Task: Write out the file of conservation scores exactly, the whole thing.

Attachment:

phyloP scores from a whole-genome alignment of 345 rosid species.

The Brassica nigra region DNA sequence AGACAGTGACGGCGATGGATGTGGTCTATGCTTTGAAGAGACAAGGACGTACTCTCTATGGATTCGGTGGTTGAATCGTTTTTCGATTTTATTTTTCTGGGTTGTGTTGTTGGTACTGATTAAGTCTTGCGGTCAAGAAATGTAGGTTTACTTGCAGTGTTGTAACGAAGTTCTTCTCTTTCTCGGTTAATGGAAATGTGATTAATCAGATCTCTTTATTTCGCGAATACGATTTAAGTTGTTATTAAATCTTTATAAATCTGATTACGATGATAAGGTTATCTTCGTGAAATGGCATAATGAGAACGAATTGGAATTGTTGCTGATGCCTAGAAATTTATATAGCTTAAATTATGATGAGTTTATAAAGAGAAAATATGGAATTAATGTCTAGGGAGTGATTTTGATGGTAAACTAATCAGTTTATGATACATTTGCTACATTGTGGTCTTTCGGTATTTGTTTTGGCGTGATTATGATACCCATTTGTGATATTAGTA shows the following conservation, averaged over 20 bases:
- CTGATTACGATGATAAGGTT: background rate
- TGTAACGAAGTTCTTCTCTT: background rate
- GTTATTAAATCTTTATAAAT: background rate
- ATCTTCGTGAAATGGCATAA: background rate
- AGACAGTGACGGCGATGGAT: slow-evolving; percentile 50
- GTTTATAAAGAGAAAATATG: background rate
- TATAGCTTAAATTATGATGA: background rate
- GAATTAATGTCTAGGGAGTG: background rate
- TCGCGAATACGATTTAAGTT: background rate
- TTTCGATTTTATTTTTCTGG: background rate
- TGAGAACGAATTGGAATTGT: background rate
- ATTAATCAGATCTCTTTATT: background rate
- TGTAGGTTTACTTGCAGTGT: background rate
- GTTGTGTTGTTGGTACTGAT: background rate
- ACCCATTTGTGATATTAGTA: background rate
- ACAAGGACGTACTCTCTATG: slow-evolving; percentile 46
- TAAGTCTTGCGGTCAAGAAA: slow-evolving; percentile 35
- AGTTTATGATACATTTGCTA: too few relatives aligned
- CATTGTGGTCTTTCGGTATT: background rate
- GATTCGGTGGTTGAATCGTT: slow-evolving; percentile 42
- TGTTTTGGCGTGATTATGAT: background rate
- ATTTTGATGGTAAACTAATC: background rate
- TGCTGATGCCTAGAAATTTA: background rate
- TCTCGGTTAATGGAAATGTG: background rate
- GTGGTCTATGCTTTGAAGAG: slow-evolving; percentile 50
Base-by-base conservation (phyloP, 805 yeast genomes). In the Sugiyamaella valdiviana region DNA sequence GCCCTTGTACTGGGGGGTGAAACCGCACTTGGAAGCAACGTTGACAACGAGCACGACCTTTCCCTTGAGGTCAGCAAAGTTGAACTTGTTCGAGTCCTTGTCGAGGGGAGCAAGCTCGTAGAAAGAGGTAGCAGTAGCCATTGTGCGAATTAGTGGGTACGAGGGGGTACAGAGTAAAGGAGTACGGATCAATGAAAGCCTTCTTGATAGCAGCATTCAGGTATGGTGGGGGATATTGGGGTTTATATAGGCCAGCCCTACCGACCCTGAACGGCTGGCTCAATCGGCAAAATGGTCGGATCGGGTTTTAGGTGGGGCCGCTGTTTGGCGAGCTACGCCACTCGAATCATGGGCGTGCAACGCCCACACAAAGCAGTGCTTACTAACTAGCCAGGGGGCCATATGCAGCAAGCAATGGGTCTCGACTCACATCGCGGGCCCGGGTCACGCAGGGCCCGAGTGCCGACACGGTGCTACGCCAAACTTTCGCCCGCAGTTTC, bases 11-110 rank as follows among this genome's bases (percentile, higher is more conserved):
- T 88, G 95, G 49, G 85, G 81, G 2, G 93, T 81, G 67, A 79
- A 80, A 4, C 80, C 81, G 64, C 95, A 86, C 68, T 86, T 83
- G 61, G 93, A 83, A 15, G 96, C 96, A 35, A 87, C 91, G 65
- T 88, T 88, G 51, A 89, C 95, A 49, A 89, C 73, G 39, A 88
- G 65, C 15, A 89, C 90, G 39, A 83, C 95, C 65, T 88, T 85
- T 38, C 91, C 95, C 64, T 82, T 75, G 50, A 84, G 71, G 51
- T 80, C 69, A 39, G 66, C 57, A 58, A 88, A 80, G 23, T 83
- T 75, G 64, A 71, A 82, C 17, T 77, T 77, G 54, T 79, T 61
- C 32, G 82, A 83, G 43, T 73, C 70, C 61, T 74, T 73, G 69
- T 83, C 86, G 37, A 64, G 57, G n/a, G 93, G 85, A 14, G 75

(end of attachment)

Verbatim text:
phyloP scores from a whole-genome alignment of 345 rosid species.

The Brassica nigra region DNA sequence AGACAGTGACGGCGATGGATGTGGTCTATGCTTTGAAGAGACAAGGACGTACTCTCTATGGATTCGGTGGTTGAATCGTTTTTCGATTTTATTTTTCTGGGTTGTGTTGTTGGTACTGATTAAGTCTTGCGGTCAAGAAATGTAGGTTTACTTGCAGTGTTGTAACGAAGTTCTTCTCTTTCTCGGTTAATGGAAATGTGATTAATCAGATCTCTTTATTTCGCGAATACGATTTAAGTTGTTATTAAATCTTTATAAATCTGATTACGATGATAAGGTTATCTTCGTGAAATGGCATAATGAGAACGAATTGGAATTGTTGCTGATGCCTAGAAATTTATATAGCTTAAATTATGATGAGTTTATAAAGAGAAAATATGGAATTAATGTCTAGGGAGTGATTTTGATGGTAAACTAATCAGTTTATGATACATTTGCTACATTGTGGTCTTTCGGTATTTGTTTTGGCGTGATTATGATACCCATTTGTGATATTAGTA shows the following conservation, averaged over 20 bases:
- CTGATTACGATGATAAGGTT: background rate
- TGTAACGAAGTTCTTCTCTT: background rate
- GTTATTAAATCTTTATAAAT: background rate
- ATCTTCGTGAAATGGCATAA: background rate
- AGACAGTGACGGCGATGGAT: slow-evolving; percentile 50
- GTTTATAAAGAGAAAATATG: background rate
- TATAGCTTAAATTATGATGA: background rate
- GAATTAATGTCTAGGGAGTG: background rate
- TCGCGAATACGATTTAAGTT: background rate
- TTTCGATTTTATTTTTCTGG: background rate
- TGAGAACGAATTGGAATTGT: background rate
- ATTAATCAGATCTCTTTATT: background rate
- TGTAGGTTTACTTGCAGTGT: background rate
- GTTGTGTTGTTGGTACTGAT: background rate
- ACCCATTTGTGATATTAGTA: background rate
- ACAAGGACGTACTCTCTATG: slow-evolving; percentile 46
- TAAGTCTTGCGGTCAAGAAA: slow-evolving; percentile 35
- AGTTTATGATACATTTGCTA: too few relatives aligned
- CATTGTGGTCTTTCGGTATT: background rate
- GATTCGGTGGTTGAATCGTT: slow-evolving; percentile 42
- TGTTTTGGCGTGATTATGAT: background rate
- ATTTTGATGGTAAACTAATC: background rate
- TGCTGATGCCTAGAAATTTA: background rate
- TCTCGGTTAATGGAAATGTG: background rate
- GTGGTCTATGCTTTGAAGAG: slow-evolving; percentile 50
Base-by-base conservation (phyloP, 805 yeast genomes). In the Sugiyamaella valdiviana region DNA sequence GCCCTTGTACTGGGGGGTGAAACCGCACTTGGAAGCAACGTTGACAACGAGCACGACCTTTCCCTTGAGGTCAGCAAAGTTGAACTTGTTCGAGTCCTTGTCGAGGGGAGCAAGCTCGTAGAAAGAGGTAGCAGTAGCCATTGTGCGAATTAGTGGGTACGAGGGGGTACAGAGTAAAGGAGTACGGATCAATGAAAGCCTTCTTGATAGCAGCATTCAGGTATGGTGGGGGATATTGGGGTTTATATAGGCCAGCCCTACCGACCCTGAACGGCTGGCTCAATCGGCAAAATGGTCGGATCGGGTTTTAGGTGGGGCCGCTGTTTGGCGAGCTACGCCACTCGAATCATGGGCGTGCAACGCCCACACAAAGCAGTGCTTACTAACTAGCCAGGGGGCCATATGCAGCAAGCAATGGGTCTCGACTCACATCGCGGGCCCGGGTCACGCAGGGCCCGAGTGCCGACACGGTGCTACGCCAAACTTTCGCCCGCAGTTTC, bases 11-110 rank as follows among this genome's bases (percentile, higher is more conserved):
- T 88, G 95, G 49, G 85, G 81, G 2, G 93, T 81, G 67, A 79
- A 80, A 4, C 80, C 81, G 64, C 95, A 86, C 68, T 86, T 83
- G 61, G 93, A 83, A 15, G 96, C 96, A 35, A 87, C 91, G 65
- T 88, T 88, G 51, A 89, C 95, A 49, A 89, C 73, G 39, A 88
- G 65, C 15, A 89, C 90, G 39, A 83, C 95, C 65, T 88, T 85
- T 38, C 91, C 95, C 64, T 82, T 75, G 50, A 84, G 71, G 51
- T 80, C 69, A 39, G 66, C 57, A 58, A 88, A 80, G 23, T 83
- T 75, G 64, A 71, A 82, C 17, T 77, T 77, G 54, T 79, T 61
- C 32, G 82, A 83, G 43, T 73, C 70, C 61, T 74, T 73, G 69
- T 83, C 86, G 37, A 64, G 57, G n/a, G 93, G 85, A 14, G 75